Spin Class: EPR’s Long Distance RelationshipsMay 16, 2023
Spin Class: DEER in the SpotlightJuly 19, 2023
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Spin Class: Putting a Label on It
After last month’s general overview of EPR based distance measurements, the next logical topic is the technique responsible for a boom in modern EPR – site directed spin labeling, or SDSL. Many biomolecules of interest lack inherent paramagnetic sites and are thus natively invisible to EPR. To make such systems EPR-detectable, there have been significant and concentrated efforts to develop means by which to incorporate paramagnetic species, either stable organic radicals or paramagnetic metal ions, site-specifically into proteins and nucleic acids. While spin labeling is a nuanced field, I will be introducing the basics of the technique and the three main classes of labels employed today: nitroxides, metal ions, and trityls.
I’ll begin with the venerable nitroxide, the first widely adopted EPR spin label, initially pioneered by Wayne Hubbell of UCLA. In its initial incarnation, cysteine residues were strategically mutated into a protein at specific sites. A nitroxide label containing a methanethiosulfonate group, MTSSL, could then be added to the protein to react with the free thiol groups of the cysteine residues. This reaction results in a disulfide bond that links the paramagnetic nitroxide group to the protein backbone, a sidechain called R1. R1 is responsible for many seminal works in modern EPR and kicked off the field of SDSL development. While R1 is still commonly used, many more nitroxide labels have been implemented, each filling a niche or overcoming a challenge. Attachment to the protein has been varied, using different functional groups and different linkers to the protein to optimize sidechain rigidity or prevent disulfide cleavage (a problem for the rapidly developing field of in-cell EPR measurements). In some cases, cysteine may be foregone for tyrosine – often in cases where the protein has many or functional cysteines – as well as noncanonical amino acids outside of the 21 proteinogenic residues. Use of such alternative foundations requires customized spin labels with functional groups reactive to the amino acid in question. In general, nitroxides are simple, robust, and efficient labels for EPR, with a wide degree of tailorable options to tackle many biophysical problems.
Another major class of labels are paramagnetic metal ions. While many metal ions are EPR detectable, such as Co(II), Fe(III), and Mn(II), the predominant ions used are Cu(II) and Gd(III). Cu(II) is a promiscuous ion, and therefore there are many options for incorporating it into a protein. Chelating tags that coordinate a Cu(II) and then bind to a protein similar to nitroxide labels have been used, but currently Cu(II) labeling can also be achieved through the site-specific placement of two histidine residues, such that Cu(II) will bind specifically to them. This method of an engineered metal binding site is advantageous in its bidentate approach, which constrains the mobility of the Cu(II) label and produces EPR distance measurements much narrower than most other labels. The inherent rigidity of this scheme provides information directly on the protein backbone and is not convoluted behind the flexibility of the label. The other predominant metal ion, Gd(III), exhibits a narrow central peak in its EPR spectrum which provides enhanced sensitivity in distance measurements over broader species like Cu(II), while also being relatively stable in-cell, making it an attractive label for physiological EPR. Gd(III) is typically incorporated into the protein of interest via a bifunctional label, with one end containing a Gd(III) chelating group, and the other containing a reactive group to form the protein-label linkage. As mentioned earlier, this linkage may vary, as disulfide bonds are prone to being cleaved in the cellular environment and thus cleavage-resistant linkers are often employed.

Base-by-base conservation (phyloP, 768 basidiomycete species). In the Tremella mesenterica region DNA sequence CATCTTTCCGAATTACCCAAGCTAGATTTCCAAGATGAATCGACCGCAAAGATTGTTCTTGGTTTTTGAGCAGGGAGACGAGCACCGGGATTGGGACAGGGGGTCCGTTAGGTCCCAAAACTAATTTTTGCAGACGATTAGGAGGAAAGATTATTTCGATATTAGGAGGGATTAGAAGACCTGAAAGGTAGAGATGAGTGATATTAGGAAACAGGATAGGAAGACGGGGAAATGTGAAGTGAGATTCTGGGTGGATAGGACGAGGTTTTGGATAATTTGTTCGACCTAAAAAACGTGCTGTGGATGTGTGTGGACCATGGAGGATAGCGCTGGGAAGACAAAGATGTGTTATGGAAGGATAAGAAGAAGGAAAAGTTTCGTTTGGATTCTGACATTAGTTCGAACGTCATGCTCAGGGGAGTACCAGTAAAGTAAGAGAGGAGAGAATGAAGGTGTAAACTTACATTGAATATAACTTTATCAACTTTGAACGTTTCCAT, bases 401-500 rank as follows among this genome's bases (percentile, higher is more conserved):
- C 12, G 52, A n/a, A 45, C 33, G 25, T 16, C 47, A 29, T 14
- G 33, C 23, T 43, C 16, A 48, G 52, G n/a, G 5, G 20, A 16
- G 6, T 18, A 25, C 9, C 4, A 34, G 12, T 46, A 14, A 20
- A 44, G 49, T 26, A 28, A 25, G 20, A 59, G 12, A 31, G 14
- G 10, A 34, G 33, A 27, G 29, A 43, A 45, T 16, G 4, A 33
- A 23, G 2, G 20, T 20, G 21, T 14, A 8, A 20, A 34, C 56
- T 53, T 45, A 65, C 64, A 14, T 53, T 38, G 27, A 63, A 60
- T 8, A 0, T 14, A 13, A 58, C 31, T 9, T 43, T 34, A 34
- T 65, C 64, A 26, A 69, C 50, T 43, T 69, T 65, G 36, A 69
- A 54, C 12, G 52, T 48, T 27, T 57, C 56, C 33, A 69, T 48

More recently, another organic radical has gained significant attention for SDSL – the trityl, or triarylmethyl radical. Trityls have the general structure of a central carbon radical with three spokes consisting of aromatic rings. Trityls are especially notable for their properties with regards to in-cell EPR and room temperature measurements. In-cell measurements are important to determine structural insights within the native, crowded environment of the cell. This same environment is harsh and often reducing, turning radicals into their EPR-silent analogs. Trityls, being larger and more sterically protected than typical nitroxide labels, have more favorable redox properties, and can exhibit long lifespans within the cell. Likewise, they have very narrow EPR spectra which makes measurements on trityls much more sensitive than on broader species, analogous to Gd(III). Finally, trityls also possess excellent relaxation characteristics, which makes their EPR signal detectable at room temperature, whereas most other labels require cryogenic temperatures for EPR experimentation.
Austin Gamble Jarvi
There is much more to be said on this topic given the exhaustive information on protein labeling, optimizations, orthogonal labeling strategies, photoactivatable labels, and more. This is not to mention the tremendous efforts of labeling nucleic acids, lipids, and other molecules. However, I hope this post helps you to further dip your toe into the EPR pool or serves as a gateway to further investigation. The inception of SDSL incited a rapid expansion within EPR, enabling its application to systems unreachable before. With each spin label type bringing unique advantages and applications, EPR spectroscopists possess a broad arsenal to investigate protein structures, dynamics, and interactions. Till next time!